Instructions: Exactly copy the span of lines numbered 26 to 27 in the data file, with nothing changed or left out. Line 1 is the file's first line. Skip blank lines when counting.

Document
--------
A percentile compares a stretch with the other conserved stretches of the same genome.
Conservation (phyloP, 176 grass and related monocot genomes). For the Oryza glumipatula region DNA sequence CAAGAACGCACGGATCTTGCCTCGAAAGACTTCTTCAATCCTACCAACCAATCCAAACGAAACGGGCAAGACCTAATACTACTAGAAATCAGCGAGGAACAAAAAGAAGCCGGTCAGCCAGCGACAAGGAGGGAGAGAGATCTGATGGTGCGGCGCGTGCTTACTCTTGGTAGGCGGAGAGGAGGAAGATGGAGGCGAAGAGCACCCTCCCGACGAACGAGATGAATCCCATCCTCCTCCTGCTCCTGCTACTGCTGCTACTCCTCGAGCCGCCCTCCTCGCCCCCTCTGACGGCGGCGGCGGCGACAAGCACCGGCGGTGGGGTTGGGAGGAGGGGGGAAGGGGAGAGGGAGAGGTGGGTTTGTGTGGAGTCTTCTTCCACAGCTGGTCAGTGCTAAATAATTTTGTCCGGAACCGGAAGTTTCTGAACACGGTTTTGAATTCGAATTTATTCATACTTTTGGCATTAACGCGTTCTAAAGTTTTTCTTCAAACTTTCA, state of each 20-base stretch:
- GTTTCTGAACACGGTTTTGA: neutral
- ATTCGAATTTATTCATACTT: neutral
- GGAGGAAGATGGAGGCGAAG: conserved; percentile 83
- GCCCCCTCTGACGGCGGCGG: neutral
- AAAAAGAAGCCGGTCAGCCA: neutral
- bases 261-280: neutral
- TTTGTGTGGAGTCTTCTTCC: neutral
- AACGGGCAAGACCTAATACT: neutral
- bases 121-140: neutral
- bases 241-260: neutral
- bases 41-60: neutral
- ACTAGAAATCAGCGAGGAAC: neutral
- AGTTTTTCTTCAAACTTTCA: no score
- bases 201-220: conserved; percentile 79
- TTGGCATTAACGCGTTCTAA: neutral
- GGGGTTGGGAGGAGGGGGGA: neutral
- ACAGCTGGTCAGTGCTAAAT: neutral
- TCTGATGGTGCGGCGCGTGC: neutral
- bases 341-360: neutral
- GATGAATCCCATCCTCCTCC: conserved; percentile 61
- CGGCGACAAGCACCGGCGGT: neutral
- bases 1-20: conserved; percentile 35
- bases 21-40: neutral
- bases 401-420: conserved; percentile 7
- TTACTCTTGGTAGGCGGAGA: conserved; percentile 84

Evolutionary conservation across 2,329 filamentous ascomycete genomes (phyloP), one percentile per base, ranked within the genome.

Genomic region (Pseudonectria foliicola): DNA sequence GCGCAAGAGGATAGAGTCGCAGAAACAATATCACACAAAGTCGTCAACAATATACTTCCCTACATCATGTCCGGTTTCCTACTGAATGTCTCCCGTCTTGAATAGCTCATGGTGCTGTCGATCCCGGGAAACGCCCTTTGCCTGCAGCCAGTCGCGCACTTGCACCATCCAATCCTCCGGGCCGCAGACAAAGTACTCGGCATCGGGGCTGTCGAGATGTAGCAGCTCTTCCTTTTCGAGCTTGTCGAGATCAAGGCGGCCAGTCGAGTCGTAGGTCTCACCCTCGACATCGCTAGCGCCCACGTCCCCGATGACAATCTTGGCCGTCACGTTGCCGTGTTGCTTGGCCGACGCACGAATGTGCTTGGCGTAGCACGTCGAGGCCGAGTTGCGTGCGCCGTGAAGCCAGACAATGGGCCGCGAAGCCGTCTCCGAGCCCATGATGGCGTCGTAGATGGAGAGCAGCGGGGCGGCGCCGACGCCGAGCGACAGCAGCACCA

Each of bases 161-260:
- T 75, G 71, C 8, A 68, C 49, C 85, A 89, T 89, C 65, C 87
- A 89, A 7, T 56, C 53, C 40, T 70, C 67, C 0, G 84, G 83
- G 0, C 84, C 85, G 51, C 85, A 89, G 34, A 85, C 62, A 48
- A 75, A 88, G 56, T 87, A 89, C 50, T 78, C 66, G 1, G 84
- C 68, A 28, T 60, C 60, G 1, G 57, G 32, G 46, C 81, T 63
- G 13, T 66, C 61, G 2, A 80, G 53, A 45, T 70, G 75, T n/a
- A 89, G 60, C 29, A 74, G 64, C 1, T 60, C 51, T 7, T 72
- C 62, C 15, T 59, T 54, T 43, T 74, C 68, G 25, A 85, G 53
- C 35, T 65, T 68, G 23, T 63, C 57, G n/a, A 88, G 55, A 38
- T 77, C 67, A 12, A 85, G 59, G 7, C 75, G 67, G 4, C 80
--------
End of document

- bases 401-420: conserved; percentile 7
- TTACTCTTGGTAGGCGGAGA: conserved; percentile 84